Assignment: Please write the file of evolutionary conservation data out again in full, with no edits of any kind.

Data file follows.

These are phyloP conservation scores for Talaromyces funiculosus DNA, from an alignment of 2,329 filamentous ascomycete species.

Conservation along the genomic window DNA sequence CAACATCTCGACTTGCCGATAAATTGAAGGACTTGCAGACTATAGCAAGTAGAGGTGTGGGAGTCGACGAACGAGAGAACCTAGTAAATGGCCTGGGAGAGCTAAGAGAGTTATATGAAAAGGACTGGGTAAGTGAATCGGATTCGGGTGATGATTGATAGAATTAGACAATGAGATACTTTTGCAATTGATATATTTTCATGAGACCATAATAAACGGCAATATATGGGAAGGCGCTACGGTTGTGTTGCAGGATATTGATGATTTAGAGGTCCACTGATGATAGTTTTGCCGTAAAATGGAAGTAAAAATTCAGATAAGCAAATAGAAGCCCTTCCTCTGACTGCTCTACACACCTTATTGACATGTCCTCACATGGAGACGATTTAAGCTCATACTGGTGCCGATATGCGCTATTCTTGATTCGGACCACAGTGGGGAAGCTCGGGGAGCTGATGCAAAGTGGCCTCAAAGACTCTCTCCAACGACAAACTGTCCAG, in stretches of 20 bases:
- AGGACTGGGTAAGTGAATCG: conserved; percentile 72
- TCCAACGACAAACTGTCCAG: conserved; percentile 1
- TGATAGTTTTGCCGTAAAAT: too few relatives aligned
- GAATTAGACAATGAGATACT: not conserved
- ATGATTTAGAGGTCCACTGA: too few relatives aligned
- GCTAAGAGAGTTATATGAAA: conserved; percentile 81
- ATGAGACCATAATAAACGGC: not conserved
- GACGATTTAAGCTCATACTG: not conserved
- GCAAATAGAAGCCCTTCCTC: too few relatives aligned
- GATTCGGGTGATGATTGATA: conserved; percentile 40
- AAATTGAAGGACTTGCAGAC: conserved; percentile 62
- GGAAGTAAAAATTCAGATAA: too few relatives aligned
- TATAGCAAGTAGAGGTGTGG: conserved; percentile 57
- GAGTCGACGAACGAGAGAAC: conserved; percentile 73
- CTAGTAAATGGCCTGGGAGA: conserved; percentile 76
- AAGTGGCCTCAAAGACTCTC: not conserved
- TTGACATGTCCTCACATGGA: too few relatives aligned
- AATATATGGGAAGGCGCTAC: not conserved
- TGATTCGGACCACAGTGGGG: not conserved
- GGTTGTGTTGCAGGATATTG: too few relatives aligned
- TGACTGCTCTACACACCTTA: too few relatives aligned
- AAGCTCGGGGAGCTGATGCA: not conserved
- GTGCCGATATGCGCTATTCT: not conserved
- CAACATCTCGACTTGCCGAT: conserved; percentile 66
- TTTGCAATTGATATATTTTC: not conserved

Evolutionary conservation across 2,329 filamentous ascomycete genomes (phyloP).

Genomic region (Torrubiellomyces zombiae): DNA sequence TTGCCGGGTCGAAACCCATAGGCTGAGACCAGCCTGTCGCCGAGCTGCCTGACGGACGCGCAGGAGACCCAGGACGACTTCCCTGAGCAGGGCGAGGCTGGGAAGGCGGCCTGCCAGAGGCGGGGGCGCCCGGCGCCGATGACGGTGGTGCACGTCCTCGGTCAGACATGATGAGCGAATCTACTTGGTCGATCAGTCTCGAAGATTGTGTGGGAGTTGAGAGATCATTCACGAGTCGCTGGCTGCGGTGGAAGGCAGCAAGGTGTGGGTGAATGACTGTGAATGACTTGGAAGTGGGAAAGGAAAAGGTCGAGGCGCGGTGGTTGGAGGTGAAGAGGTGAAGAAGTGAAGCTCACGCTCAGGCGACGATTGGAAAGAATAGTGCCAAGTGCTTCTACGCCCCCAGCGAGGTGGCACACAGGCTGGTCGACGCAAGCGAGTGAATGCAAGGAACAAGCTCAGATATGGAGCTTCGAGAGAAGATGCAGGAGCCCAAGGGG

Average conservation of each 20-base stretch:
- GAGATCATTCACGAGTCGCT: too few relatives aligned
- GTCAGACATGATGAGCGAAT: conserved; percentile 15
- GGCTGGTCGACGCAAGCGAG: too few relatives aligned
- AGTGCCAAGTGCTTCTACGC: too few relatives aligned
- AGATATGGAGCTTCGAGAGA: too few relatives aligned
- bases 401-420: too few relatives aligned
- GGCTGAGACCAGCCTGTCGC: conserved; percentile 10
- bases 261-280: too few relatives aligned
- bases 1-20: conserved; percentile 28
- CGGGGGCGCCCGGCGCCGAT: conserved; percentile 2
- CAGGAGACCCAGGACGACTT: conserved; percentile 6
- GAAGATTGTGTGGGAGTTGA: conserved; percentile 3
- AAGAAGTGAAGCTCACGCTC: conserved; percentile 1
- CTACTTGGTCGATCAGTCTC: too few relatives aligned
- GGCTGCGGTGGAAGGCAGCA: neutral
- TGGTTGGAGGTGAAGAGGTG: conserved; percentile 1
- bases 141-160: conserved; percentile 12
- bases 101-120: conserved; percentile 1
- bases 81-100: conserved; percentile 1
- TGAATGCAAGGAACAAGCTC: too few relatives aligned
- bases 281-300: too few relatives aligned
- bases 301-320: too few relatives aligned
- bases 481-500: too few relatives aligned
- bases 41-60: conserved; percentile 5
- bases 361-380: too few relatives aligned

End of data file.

These are phyloP conservation scores for Talaromyces funiculosus DNA, from an alignment of 2,329 filamentous ascomycete species.

Conservation along the genomic window DNA sequence CAACATCTCGACTTGCCGATAAATTGAAGGACTTGCAGACTATAGCAAGTAGAGGTGTGGGAGTCGACGAACGAGAGAACCTAGTAAATGGCCTGGGAGAGCTAAGAGAGTTATATGAAAAGGACTGGGTAAGTGAATCGGATTCGGGTGATGATTGATAGAATTAGACAATGAGATACTTTTGCAATTGATATATTTTCATGAGACCATAATAAACGGCAATATATGGGAAGGCGCTACGGTTGTGTTGCAGGATATTGATGATTTAGAGGTCCACTGATGATAGTTTTGCCGTAAAATGGAAGTAAAAATTCAGATAAGCAAATAGAAGCCCTTCCTCTGACTGCTCTACACACCTTATTGACATGTCCTCACATGGAGACGATTTAAGCTCATACTGGTGCCGATATGCGCTATTCTTGATTCGGACCACAGTGGGGAAGCTCGGGGAGCTGATGCAAAGTGGCCTCAAAGACTCTCTCCAACGACAAACTGTCCAG, in stretches of 20 bases:
- AGGACTGGGTAAGTGAATCG: conserved; percentile 72
- TCCAACGACAAACTGTCCAG: conserved; percentile 1
- TGATAGTTTTGCCGTAAAAT: too few relatives aligned
- GAATTAGACAATGAGATACT: not conserved
- ATGATTTAGAGGTCCACTGA: too few relatives aligned
- GCTAAGAGAGTTATATGAAA: conserved; percentile 81
- ATGAGACCATAATAAACGGC: not conserved
- GACGATTTAAGCTCATACTG: not conserved
- GCAAATAGAAGCCCTTCCTC: too few relatives aligned
- GATTCGGGTGATGATTGATA: conserved; percentile 40
- AAATTGAAGGACTTGCAGAC: conserved; percentile 62
- GGAAGTAAAAATTCAGATAA: too few relatives aligned
- TATAGCAAGTAGAGGTGTGG: conserved; percentile 57
- GAGTCGACGAACGAGAGAAC: conserved; percentile 73
- CTAGTAAATGGCCTGGGAGA: conserved; percentile 76
- AAGTGGCCTCAAAGACTCTC: not conserved
- TTGACATGTCCTCACATGGA: too few relatives aligned
- AATATATGGGAAGGCGCTAC: not conserved
- TGATTCGGACCACAGTGGGG: not conserved
- GGTTGTGTTGCAGGATATTG: too few relatives aligned
- TGACTGCTCTACACACCTTA: too few relatives aligned
- AAGCTCGGGGAGCTGATGCA: not conserved
- GTGCCGATATGCGCTATTCT: not conserved
- CAACATCTCGACTTGCCGAT: conserved; percentile 66
- TTTGCAATTGATATATTTTC: not conserved

Evolutionary conservation across 2,329 filamentous ascomycete genomes (phyloP).

Genomic region (Torrubiellomyces zombiae): DNA sequence TTGCCGGGTCGAAACCCATAGGCTGAGACCAGCCTGTCGCCGAGCTGCCTGACGGACGCGCAGGAGACCCAGGACGACTTCCCTGAGCAGGGCGAGGCTGGGAAGGCGGCCTGCCAGAGGCGGGGGCGCCCGGCGCCGATGACGGTGGTGCACGTCCTCGGTCAGACATGATGAGCGAATCTACTTGGTCGATCAGTCTCGAAGATTGTGTGGGAGTTGAGAGATCATTCACGAGTCGCTGGCTGCGGTGGAAGGCAGCAAGGTGTGGGTGAATGACTGTGAATGACTTGGAAGTGGGAAAGGAAAAGGTCGAGGCGCGGTGGTTGGAGGTGAAGAGGTGAAGAAGTGAAGCTCACGCTCAGGCGACGATTGGAAAGAATAGTGCCAAGTGCTTCTACGCCCCCAGCGAGGTGGCACACAGGCTGGTCGACGCAAGCGAGTGAATGCAAGGAACAAGCTCAGATATGGAGCTTCGAGAGAAGATGCAGGAGCCCAAGGGG

Average conservation of each 20-base stretch:
- GAGATCATTCACGAGTCGCT: too few relatives aligned
- GTCAGACATGATGAGCGAAT: conserved; percentile 15
- GGCTGGTCGACGCAAGCGAG: too few relatives aligned
- AGTGCCAAGTGCTTCTACGC: too few relatives aligned
- AGATATGGAGCTTCGAGAGA: too few relatives aligned
- bases 401-420: too few relatives aligned
- GGCTGAGACCAGCCTGTCGC: conserved; percentile 10
- bases 261-280: too few relatives aligned
- bases 1-20: conserved; percentile 28
- CGGGGGCGCCCGGCGCCGAT: conserved; percentile 2
- CAGGAGACCCAGGACGACTT: conserved; percentile 6
- GAAGATTGTGTGGGAGTTGA: conserved; percentile 3
- AAGAAGTGAAGCTCACGCTC: conserved; percentile 1
- CTACTTGGTCGATCAGTCTC: too few relatives aligned
- GGCTGCGGTGGAAGGCAGCA: neutral
- TGGTTGGAGGTGAAGAGGTG: conserved; percentile 1
- bases 141-160: conserved; percentile 12
- bases 101-120: conserved; percentile 1
- bases 81-100: conserved; percentile 1
- TGAATGCAAGGAACAAGCTC: too few relatives aligned
- bases 281-300: too few relatives aligned
- bases 301-320: too few relatives aligned
- bases 481-500: too few relatives aligned
- bases 41-60: conserved; percentile 5
- bases 361-380: too few relatives aligned